The heathen have many absurd "egg" stories, one of which is that the world began when the very fertile sex goddess Astarte (whose symbol is the prolific rabbit) laid a large egg which was warmed and then hatched by the Sun (the god Baal). Because Spring is the season of "mother nature's" rebirth, worshippers of the sun god Baal and his goddess Astarte yearly celebrated the Feast of Astarte at the time of the Vernal Equinox (when Sun light is about to overtake and exceed the length of the nighttime).
Old Eastern European legends blended folklore and "Christian" beliefs and firmly attached the egg to the Easter celebration. One legend tells of the time that the Virgin Mary gave eggs to the soldiers at the cross to entreat them to be less cruel. As she wept her tears fell upon the eggs, causing them to turn brilliant shades of colour. Even today, the devotees of the goddess, Holy Mary mother of god, are obsessed with her "tears". It seems that they can see in anything the face of the holy mother weeping.
Bro. R. Roberts spoke of this degregation of Mary into the goddess of the apostacy in Nazareth Re-visited:
"But we will not think of her as Roman Catholicism has stereotyped her. Mary has been metamorphosed by tradition into a goddess, with whose figure, sculpture and paintings have made the benighted populations of Europe as familiar as with those of Venus and Apollo. It requires not to be said that there is no more reality about the Madonna of ecclesiastical art than about the mythical gods of Greek polytheism. The portraits of Mary are as unhistorical as those of Christ. They are the gloomy fancies begotten of the doleful theology of the cloister. When we see Christ and Mary (as we shall, at the resurrection, if we are honoured with an accepted place there), we shall behold personages of a very different type from the insipid lugubrious presentments of the brush and chisel, at the hands of men who only knew the ignoble religion of the priests. It will be an endless marvel to Mary that she had been idolised for ages in such a caricature of her own clear and fervent intelligence. The piety of Romish superstition is a very different thing from the godliness of an ardent Israeliteman or woman. Heavy and gloomy and mawkish is the one: bright and joyful and noble is the other.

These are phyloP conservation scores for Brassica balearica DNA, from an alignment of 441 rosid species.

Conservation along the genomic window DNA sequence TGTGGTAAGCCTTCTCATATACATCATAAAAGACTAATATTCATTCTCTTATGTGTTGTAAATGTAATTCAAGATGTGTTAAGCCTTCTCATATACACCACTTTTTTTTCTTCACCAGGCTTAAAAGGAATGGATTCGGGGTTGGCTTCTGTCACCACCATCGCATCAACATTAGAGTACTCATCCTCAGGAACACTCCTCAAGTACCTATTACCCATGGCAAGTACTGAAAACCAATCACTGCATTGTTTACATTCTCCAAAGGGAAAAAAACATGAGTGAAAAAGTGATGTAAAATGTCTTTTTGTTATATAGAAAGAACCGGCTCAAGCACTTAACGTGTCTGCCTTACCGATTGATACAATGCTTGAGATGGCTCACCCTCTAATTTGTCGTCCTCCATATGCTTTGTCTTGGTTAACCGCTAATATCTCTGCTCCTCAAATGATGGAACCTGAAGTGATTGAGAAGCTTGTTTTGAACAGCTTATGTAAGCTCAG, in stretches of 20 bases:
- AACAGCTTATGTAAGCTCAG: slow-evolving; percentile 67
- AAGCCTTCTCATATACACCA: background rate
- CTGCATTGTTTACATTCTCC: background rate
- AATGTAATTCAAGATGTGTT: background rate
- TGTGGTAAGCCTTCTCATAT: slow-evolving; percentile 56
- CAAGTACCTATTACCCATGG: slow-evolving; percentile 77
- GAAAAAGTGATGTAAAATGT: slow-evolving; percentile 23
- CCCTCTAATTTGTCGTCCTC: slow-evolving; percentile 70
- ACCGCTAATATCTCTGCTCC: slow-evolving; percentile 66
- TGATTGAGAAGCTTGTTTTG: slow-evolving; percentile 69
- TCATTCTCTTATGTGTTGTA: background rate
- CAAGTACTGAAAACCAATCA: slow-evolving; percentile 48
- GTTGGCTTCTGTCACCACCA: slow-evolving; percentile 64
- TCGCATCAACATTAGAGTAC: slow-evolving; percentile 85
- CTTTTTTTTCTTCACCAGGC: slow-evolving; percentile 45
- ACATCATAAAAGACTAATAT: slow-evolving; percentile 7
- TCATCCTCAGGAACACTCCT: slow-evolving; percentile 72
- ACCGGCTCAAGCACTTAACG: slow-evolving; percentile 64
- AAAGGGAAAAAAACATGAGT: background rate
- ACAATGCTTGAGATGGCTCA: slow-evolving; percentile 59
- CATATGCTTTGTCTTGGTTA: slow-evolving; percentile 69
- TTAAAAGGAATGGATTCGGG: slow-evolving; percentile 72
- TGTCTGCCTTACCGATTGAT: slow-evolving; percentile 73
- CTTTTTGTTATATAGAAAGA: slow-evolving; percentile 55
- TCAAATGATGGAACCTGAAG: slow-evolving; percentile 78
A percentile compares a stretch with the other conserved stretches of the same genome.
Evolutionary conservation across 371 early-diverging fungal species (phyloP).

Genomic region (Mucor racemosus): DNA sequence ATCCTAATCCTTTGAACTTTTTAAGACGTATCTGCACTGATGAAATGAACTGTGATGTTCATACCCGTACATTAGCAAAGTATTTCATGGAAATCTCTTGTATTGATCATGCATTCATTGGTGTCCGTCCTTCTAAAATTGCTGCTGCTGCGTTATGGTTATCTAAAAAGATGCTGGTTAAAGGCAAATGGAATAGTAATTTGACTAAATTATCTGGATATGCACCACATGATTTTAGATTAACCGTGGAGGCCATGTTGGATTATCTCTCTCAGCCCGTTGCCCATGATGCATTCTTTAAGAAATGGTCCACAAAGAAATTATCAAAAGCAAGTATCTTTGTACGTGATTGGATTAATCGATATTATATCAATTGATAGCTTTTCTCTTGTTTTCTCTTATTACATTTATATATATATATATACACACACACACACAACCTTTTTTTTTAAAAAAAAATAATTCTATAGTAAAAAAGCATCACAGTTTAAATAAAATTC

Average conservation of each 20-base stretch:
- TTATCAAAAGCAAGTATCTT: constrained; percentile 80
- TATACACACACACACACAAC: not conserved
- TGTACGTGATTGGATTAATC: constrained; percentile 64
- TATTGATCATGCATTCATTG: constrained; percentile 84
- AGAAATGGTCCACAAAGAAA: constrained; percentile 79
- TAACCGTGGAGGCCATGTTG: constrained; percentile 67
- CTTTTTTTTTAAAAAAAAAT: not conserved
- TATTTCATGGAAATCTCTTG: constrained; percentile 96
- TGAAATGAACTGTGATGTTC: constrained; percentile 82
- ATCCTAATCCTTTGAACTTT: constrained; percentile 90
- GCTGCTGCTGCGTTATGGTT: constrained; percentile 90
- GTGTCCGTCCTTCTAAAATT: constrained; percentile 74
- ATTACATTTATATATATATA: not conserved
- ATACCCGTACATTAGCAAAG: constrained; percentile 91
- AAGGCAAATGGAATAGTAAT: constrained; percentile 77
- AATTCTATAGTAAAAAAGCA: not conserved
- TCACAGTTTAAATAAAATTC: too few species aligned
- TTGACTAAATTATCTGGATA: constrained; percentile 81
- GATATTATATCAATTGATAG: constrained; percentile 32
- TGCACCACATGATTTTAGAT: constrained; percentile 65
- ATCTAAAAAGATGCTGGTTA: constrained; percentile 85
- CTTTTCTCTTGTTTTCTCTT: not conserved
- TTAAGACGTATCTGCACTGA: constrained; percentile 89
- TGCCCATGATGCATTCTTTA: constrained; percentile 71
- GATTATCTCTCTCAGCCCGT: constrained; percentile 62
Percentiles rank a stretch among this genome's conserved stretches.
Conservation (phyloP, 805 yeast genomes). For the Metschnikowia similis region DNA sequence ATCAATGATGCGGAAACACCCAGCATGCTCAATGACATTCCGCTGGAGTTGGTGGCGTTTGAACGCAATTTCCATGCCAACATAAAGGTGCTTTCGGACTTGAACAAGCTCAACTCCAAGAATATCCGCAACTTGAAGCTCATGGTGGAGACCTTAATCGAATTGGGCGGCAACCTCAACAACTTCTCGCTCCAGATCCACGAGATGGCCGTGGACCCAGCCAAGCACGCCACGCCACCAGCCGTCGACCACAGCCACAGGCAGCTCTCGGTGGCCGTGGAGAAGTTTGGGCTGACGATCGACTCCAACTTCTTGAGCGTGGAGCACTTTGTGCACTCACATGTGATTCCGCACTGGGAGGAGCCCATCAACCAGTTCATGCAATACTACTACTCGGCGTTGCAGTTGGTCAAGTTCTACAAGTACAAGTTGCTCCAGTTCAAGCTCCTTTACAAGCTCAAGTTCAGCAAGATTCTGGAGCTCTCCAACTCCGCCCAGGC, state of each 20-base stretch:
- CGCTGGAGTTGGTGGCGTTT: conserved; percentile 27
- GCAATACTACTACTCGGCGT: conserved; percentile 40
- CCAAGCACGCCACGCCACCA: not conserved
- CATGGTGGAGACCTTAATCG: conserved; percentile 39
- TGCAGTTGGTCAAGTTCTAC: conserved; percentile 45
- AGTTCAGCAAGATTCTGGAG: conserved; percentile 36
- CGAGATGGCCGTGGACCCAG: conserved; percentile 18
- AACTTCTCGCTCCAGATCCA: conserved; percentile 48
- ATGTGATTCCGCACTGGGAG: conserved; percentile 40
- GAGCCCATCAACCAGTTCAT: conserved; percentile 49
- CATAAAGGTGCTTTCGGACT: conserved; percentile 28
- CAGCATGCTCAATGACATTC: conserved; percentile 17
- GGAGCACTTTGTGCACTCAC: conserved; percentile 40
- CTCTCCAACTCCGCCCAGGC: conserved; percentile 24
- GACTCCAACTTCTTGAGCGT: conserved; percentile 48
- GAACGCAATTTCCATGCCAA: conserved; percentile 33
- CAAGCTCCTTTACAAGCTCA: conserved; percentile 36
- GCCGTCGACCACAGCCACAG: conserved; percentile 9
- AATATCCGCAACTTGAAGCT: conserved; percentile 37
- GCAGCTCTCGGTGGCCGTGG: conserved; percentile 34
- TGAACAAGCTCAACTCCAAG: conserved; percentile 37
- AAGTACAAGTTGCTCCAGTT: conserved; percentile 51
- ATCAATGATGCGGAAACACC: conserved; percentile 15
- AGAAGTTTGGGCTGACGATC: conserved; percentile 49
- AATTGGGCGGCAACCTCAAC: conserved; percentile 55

Bro. Thomas in Eureka shows an illustration of the Catholic Church's Mary and gives the following caption to it:
"This illustration is taken from a Roman Catholic catechism, and pictures Mary with twelve stars circling her head and the crescent moon under her feet. It is significant that the Egyptian goddess of fertility, Isis, is similarly pictured, and that The Apocalypse identifies the Apostasy with Sodom and Egypt (Ch. 11:8)"
Another legend tells that when Mary Magdalen went to the sepulchre to anoint the body of Jesus she had with her a basket of eggs. When she arrived at the tomb and uncovered the eggs the pure white shells had miraculously taken on a rainbow of colours.
From ancient times eggs had been dyed, exchanged and shown reverence by pagans. Eggs were colored or gilded, and given at the "Pre-Christian" spring festivals as symbols of the rebirth of life after the long "death" of winter. Long before Christ's ressurrection, eggs were regarded as symbols of continuing life and resurrection.
The Druids dyed eggs scarlet to honour the Sun, and Pagan Anglo-Saxons made offerings of their coloured eggs to the Goddess Eostre. They also (like many Pagan cultures before them) placed patterned eggs in tombs or on fresh graves, to ensure the rebirth of the deceased. The Easter Bunny is another symbol that has obvious links to the fertility, rebirth, and the abundance of life that is evident in Spring.
From Two Babylons, by A. Hislop on page 109, we learn about the Mystic Egg of Astarte:
"From Egypt these sacred eggs can be distinctly traced to the banks of the Euphrates. The classic poets are full of the fable of the mystic egg of the Babylonians; and thus its tale is told by Hyginus, the Egyptian, the learned keeper of the Palatine library at Rome, in the time of Augustus, who was skilled in all the wisdom of his native country: An egg of wondrous size is said to have fallen from heaven into the river Euphrates. The fishes rolled it to the bank, where the doves having settled upon it, hatched it, and out came Venus, who afterwards was called the Syrian Goddessthat is, Astarte. Hence the egg became one of the symbols of Astarte or Easter; and accordingly, in Cyprus, one of the chosen seats of the worship of Venus, or Astarte, the egg of wondrous size was represented on a grand scale."
Easter eggs and rabbits are the symbols of sexual fertility in the ancient, pagan religions. The Readers Digest Book of Facts, The Readers Digest Assn., 1987, page 122, gives this information:
"Easter and The Bunny: Childrens stories in many countires tell how Easter eggs are brought not by a chicken but by hares and rabbits. These long eared hopping mammals have represented fertility in many cultures because they breed so quickly. In traditional Christian art the hare represents lust, and paintings sometimes show a hare at the Virgin Marys feet to signify her triumph over temptations of the flesh. Yet as a symbol of life reawakening in the spring, often portrayed as the innocent and cuddly Easter bunny, the rabbit coexists in many places with the solemn Christian rites of Easter."